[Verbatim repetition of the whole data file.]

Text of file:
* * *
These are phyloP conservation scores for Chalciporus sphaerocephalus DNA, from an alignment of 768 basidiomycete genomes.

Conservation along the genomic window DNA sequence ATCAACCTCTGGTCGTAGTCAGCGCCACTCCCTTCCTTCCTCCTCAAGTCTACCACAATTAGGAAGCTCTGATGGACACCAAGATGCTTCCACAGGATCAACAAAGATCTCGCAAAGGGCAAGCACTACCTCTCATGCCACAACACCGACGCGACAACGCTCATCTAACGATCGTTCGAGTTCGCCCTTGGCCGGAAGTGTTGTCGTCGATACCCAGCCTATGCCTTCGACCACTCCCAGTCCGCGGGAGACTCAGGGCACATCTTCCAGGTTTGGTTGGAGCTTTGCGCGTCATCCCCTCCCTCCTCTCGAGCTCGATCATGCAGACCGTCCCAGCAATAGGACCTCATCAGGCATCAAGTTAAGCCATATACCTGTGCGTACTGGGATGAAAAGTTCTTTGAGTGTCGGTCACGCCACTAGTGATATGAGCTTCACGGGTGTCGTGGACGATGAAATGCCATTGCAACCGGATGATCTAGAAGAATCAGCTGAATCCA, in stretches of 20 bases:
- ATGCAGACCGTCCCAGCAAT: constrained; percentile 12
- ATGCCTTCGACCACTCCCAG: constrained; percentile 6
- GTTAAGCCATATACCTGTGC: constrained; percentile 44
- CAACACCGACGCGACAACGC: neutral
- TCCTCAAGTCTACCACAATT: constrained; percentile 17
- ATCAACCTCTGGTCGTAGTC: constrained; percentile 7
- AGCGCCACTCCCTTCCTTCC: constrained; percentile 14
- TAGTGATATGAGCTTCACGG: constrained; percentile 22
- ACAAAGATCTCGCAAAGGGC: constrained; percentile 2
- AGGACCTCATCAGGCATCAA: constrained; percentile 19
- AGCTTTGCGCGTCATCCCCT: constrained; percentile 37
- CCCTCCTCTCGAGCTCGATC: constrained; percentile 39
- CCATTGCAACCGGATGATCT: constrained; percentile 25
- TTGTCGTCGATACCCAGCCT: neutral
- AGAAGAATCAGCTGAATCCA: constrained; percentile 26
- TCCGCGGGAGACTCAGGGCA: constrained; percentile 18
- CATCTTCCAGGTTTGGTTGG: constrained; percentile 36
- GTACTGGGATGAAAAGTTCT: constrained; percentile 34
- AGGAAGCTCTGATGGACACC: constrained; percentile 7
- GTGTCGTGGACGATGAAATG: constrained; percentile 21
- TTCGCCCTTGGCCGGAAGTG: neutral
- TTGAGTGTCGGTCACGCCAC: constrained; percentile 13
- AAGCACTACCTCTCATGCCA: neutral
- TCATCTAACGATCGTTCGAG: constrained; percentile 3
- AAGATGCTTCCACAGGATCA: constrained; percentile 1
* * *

These are phyloP conservation scores for Chalciporus sphaerocephalus DNA, from an alignment of 768 basidiomycete genomes.

Conservation along the genomic window DNA sequence ATCAACCTCTGGTCGTAGTCAGCGCCACTCCCTTCCTTCCTCCTCAAGTCTACCACAATTAGGAAGCTCTGATGGACACCAAGATGCTTCCACAGGATCAACAAAGATCTCGCAAAGGGCAAGCACTACCTCTCATGCCACAACACCGACGCGACAACGCTCATCTAACGATCGTTCGAGTTCGCCCTTGGCCGGAAGTGTTGTCGTCGATACCCAGCCTATGCCTTCGACCACTCCCAGTCCGCGGGAGACTCAGGGCACATCTTCCAGGTTTGGTTGGAGCTTTGCGCGTCATCCCCTCCCTCCTCTCGAGCTCGATCATGCAGACCGTCCCAGCAATAGGACCTCATCAGGCATCAAGTTAAGCCATATACCTGTGCGTACTGGGATGAAAAGTTCTTTGAGTGTCGGTCACGCCACTAGTGATATGAGCTTCACGGGTGTCGTGGACGATGAAATGCCATTGCAACCGGATGATCTAGAAGAATCAGCTGAATCCA, in stretches of 20 bases:
- ATGCAGACCGTCCCAGCAAT: constrained; percentile 12
- ATGCCTTCGACCACTCCCAG: constrained; percentile 6
- GTTAAGCCATATACCTGTGC: constrained; percentile 44
- CAACACCGACGCGACAACGC: neutral
- TCCTCAAGTCTACCACAATT: constrained; percentile 17
- ATCAACCTCTGGTCGTAGTC: constrained; percentile 7
- AGCGCCACTCCCTTCCTTCC: constrained; percentile 14
- TAGTGATATGAGCTTCACGG: constrained; percentile 22
- ACAAAGATCTCGCAAAGGGC: constrained; percentile 2
- AGGACCTCATCAGGCATCAA: constrained; percentile 19
- AGCTTTGCGCGTCATCCCCT: constrained; percentile 37
- CCCTCCTCTCGAGCTCGATC: constrained; percentile 39
- CCATTGCAACCGGATGATCT: constrained; percentile 25
- TTGTCGTCGATACCCAGCCT: neutral
- AGAAGAATCAGCTGAATCCA: constrained; percentile 26
- TCCGCGGGAGACTCAGGGCA: constrained; percentile 18
- CATCTTCCAGGTTTGGTTGG: constrained; percentile 36
- GTACTGGGATGAAAAGTTCT: constrained; percentile 34
- AGGAAGCTCTGATGGACACC: constrained; percentile 7
- GTGTCGTGGACGATGAAATG: constrained; percentile 21
- TTCGCCCTTGGCCGGAAGTG: neutral
- TTGAGTGTCGGTCACGCCAC: constrained; percentile 13
- AAGCACTACCTCTCATGCCA: neutral
- TCATCTAACGATCGTTCGAG: constrained; percentile 3
- AAGATGCTTCCACAGGATCA: constrained; percentile 1